Social Security issues 1099 forms for SSDI benefits payments, so those amounts have to be accounted for on the income tax return.  There are ways to account for these payments in order to avoid taxes on the SSDI benefits that were repaid to the insurance company.  One way to report these benefits is by using the “right to claim” rule. This rule may enable you to take a deduction on Schedule A, Itemized Deductions. If you normally itemize to begin with, there may be other limitations to this method. Again, I cannot stress enough how important it is to hire an experienced tax professional to help you with these matters considering your own particular circumstances.

Q: I talked to an accountant, and I’m not eligible to use this method to report my repayments. Do I have any other options? 

CPA: If you have restrictions that prevent you from using the previous method, you may have two other options. You can amend the prior years’ returns and reduce the reported income from the insurance company (if any) and increase the Social Security benefits attributable to and reported in that year (i.e., $12,000 per year for the two prior years in our example).  A second option involves calculating income tax credits on a pro-forma basis on the current year’s tax return for the income attributable to prior years, known as the lump sum method.  For either approach, I strongly recommend the help of an experienced financial or tax professional or a disability claims advocate who has experience dealing with financial reporting issues in disability claims.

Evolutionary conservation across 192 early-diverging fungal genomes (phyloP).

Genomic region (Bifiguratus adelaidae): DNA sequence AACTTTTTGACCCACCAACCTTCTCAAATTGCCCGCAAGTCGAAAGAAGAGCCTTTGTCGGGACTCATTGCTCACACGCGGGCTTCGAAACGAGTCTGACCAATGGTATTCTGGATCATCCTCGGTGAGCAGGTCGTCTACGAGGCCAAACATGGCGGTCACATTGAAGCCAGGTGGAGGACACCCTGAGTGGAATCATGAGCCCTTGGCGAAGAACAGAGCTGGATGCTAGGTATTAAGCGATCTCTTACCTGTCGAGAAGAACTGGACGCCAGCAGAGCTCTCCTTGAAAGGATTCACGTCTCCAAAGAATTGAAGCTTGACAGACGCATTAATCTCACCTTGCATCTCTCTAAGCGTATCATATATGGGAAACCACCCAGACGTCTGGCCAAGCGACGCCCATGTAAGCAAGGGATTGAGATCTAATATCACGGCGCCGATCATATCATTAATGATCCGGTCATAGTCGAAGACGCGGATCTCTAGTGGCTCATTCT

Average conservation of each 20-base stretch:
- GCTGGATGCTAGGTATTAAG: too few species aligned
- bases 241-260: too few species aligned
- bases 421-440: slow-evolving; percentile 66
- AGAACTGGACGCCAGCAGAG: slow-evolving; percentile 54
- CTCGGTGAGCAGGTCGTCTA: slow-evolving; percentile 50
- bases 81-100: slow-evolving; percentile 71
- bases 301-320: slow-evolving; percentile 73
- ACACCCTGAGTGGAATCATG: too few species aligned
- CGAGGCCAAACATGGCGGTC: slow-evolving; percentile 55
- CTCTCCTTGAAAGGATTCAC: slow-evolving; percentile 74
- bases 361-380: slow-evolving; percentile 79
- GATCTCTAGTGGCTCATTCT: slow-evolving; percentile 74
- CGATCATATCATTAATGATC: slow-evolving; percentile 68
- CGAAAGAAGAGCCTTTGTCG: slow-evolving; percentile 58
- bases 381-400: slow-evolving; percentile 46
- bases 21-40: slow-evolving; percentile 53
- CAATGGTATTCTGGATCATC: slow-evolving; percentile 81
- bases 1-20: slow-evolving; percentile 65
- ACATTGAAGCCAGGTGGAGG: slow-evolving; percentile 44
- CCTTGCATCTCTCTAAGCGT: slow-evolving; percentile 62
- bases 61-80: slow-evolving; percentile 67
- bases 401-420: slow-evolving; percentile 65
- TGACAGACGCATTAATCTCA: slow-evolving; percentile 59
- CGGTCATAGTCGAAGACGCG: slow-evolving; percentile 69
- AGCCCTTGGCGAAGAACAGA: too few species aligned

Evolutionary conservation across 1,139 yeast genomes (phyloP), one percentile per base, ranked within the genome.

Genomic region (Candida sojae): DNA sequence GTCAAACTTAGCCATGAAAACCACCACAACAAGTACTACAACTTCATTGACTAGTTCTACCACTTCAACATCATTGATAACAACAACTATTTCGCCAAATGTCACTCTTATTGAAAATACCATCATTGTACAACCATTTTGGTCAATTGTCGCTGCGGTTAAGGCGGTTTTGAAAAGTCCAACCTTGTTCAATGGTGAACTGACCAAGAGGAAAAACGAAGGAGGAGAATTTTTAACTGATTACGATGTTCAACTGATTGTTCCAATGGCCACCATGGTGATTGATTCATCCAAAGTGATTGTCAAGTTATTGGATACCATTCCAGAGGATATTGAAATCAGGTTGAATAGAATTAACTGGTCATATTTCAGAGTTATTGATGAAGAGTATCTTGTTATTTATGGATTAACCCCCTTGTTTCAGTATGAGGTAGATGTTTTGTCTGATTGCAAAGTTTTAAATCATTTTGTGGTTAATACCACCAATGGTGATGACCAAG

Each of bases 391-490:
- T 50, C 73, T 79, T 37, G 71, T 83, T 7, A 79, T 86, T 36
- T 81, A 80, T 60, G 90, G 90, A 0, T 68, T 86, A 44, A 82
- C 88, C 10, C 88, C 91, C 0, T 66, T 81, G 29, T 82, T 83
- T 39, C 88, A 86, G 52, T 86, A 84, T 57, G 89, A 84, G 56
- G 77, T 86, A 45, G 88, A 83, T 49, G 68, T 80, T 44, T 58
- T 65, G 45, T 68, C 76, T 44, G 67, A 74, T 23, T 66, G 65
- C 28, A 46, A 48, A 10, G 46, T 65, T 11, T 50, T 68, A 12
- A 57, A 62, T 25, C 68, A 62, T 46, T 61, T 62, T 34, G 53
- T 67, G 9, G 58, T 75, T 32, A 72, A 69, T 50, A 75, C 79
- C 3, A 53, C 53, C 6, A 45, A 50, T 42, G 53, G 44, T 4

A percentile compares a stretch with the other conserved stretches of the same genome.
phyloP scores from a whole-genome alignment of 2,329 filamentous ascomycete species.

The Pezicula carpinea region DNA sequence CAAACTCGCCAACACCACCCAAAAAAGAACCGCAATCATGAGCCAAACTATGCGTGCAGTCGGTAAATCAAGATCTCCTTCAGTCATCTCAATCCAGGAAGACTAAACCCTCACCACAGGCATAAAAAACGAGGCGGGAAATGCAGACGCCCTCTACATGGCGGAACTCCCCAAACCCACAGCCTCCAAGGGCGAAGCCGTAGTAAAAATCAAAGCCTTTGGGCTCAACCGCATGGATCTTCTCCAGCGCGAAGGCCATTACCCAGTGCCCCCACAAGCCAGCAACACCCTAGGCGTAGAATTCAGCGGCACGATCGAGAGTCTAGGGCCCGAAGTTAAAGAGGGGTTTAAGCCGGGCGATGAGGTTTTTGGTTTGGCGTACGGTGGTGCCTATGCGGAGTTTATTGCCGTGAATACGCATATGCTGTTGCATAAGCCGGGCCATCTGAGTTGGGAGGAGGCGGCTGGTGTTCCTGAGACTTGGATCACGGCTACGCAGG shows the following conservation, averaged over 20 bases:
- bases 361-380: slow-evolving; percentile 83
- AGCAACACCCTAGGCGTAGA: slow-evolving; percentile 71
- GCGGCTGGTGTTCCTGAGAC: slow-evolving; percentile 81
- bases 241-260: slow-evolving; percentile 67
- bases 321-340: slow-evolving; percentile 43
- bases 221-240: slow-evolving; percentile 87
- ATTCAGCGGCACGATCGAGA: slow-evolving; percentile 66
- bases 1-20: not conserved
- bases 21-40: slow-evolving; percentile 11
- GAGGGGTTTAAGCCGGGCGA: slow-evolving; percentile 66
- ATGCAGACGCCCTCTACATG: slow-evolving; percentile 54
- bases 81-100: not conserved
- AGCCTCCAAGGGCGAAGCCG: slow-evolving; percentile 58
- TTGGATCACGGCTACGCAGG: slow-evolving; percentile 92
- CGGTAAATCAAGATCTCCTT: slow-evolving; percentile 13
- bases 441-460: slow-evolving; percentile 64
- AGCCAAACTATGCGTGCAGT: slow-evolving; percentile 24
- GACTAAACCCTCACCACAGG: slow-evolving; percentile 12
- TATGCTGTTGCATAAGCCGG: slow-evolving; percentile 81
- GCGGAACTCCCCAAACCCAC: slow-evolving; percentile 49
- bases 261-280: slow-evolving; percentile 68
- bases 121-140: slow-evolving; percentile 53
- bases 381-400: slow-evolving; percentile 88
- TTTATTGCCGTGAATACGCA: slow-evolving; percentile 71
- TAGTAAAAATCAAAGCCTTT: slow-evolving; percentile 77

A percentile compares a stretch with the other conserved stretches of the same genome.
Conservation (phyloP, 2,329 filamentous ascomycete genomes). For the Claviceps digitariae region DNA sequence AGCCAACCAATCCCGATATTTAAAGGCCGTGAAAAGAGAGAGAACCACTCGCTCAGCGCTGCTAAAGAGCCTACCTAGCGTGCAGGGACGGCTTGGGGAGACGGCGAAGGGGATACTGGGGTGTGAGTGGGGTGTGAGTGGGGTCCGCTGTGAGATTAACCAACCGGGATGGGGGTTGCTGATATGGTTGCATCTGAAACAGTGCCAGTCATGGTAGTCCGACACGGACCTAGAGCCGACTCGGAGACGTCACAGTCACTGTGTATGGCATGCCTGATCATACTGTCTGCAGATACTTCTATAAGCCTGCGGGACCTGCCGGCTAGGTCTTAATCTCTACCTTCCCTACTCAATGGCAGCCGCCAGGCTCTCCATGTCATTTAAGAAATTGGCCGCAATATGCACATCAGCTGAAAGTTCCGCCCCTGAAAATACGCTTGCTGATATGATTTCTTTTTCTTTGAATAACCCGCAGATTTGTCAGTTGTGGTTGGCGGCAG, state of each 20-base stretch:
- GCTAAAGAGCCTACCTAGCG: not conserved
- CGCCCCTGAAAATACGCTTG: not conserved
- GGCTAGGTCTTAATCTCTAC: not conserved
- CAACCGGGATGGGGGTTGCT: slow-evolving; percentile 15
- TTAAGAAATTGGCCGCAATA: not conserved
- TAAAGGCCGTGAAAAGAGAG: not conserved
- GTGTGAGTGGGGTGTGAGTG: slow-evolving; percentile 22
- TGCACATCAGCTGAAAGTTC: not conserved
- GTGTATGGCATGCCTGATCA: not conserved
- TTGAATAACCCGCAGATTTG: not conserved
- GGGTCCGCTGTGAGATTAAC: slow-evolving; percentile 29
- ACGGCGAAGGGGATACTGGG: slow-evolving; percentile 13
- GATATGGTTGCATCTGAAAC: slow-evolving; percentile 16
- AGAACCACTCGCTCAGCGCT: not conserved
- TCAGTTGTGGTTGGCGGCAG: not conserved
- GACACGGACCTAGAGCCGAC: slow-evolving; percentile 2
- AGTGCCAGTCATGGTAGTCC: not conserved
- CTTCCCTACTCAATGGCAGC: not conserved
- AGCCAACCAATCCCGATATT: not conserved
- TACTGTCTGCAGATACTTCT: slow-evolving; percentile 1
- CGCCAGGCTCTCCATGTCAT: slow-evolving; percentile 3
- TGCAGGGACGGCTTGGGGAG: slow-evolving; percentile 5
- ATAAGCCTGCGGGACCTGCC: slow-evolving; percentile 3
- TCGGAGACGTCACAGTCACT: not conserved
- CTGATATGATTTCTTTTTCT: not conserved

As you can see, the tax issues involved in reporting your disability benefits can be very confusing. While there are solutions that can help report benefits correctly and accurately, it’s very important that you have specialty-experienced professional help with these issues. Otherwise, you may end up paying more taxes than you actually owe – plus interest and penalties which add up quickly. I would like to thank our very own CPA consultant for taking the time today to answer these questions. If you would like to speak with us regarding any specific concerns about the tax reporting of your benefits, feel free to call our offices at (855) 828-4100 or visit our website to sign up for a free consultation.